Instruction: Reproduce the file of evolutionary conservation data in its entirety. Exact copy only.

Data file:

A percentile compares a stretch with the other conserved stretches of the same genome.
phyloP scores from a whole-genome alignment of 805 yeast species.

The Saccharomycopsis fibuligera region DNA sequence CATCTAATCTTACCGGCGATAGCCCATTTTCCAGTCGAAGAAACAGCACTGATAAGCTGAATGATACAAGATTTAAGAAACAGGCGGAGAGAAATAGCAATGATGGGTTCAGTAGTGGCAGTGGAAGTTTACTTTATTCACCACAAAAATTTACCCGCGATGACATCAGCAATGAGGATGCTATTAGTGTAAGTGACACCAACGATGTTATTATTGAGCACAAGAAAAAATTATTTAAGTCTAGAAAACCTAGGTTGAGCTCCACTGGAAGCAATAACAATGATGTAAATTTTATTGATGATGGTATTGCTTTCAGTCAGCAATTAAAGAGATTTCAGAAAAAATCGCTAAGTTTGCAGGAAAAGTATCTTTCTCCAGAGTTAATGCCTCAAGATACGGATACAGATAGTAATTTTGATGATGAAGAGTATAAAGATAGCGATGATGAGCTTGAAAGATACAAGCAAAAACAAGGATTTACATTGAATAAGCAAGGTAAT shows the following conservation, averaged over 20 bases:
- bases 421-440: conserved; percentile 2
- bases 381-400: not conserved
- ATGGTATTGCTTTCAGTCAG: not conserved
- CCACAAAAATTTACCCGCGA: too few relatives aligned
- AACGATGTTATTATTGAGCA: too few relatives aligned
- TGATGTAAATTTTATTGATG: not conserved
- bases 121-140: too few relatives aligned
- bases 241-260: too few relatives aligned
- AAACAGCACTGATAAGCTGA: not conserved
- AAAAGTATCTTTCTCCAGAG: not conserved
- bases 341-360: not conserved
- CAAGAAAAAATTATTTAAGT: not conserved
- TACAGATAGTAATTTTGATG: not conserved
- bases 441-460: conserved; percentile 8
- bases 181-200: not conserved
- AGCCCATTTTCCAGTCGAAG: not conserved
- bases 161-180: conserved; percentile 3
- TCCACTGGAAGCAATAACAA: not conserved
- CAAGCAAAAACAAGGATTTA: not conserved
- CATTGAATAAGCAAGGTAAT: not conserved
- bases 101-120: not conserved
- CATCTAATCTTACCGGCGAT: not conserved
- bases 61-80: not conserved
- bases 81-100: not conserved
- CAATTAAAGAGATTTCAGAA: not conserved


A percentile compares a stretch with the other conserved stretches of the same genome.
phyloP scores from a whole-genome alignment of 805 yeast species.

The Saccharomycopsis fibuligera region DNA sequence CATCTAATCTTACCGGCGATAGCCCATTTTCCAGTCGAAGAAACAGCACTGATAAGCTGAATGATACAAGATTTAAGAAACAGGCGGAGAGAAATAGCAATGATGGGTTCAGTAGTGGCAGTGGAAGTTTACTTTATTCACCACAAAAATTTACCCGCGATGACATCAGCAATGAGGATGCTATTAGTGTAAGTGACACCAACGATGTTATTATTGAGCACAAGAAAAAATTATTTAAGTCTAGAAAACCTAGGTTGAGCTCCACTGGAAGCAATAACAATGATGTAAATTTTATTGATGATGGTATTGCTTTCAGTCAGCAATTAAAGAGATTTCAGAAAAAATCGCTAAGTTTGCAGGAAAAGTATCTTTCTCCAGAGTTAATGCCTCAAGATACGGATACAGATAGTAATTTTGATGATGAAGAGTATAAAGATAGCGATGATGAGCTTGAAAGATACAAGCAAAAACAAGGATTTACATTGAATAAGCAAGGTAAT shows the following conservation, averaged over 20 bases:
- bases 421-440: conserved; percentile 2
- bases 381-400: not conserved
- ATGGTATTGCTTTCAGTCAG: not conserved
- CCACAAAAATTTACCCGCGA: too few relatives aligned
- AACGATGTTATTATTGAGCA: too few relatives aligned
- TGATGTAAATTTTATTGATG: not conserved
- bases 121-140: too few relatives aligned
- bases 241-260: too few relatives aligned
- AAACAGCACTGATAAGCTGA: not conserved
- AAAAGTATCTTTCTCCAGAG: not conserved
- bases 341-360: not conserved
- CAAGAAAAAATTATTTAAGT: not conserved
- TACAGATAGTAATTTTGATG: not conserved
- bases 441-460: conserved; percentile 8
- bases 181-200: not conserved
- AGCCCATTTTCCAGTCGAAG: not conserved
- bases 161-180: conserved; percentile 3
- TCCACTGGAAGCAATAACAA: not conserved
- CAAGCAAAAACAAGGATTTA: not conserved
- CATTGAATAAGCAAGGTAAT: not conserved
- bases 101-120: not conserved
- CATCTAATCTTACCGGCGAT: not conserved
- bases 61-80: not conserved
- bases 81-100: not conserved
- CAATTAAAGAGATTTCAGAA: not conserved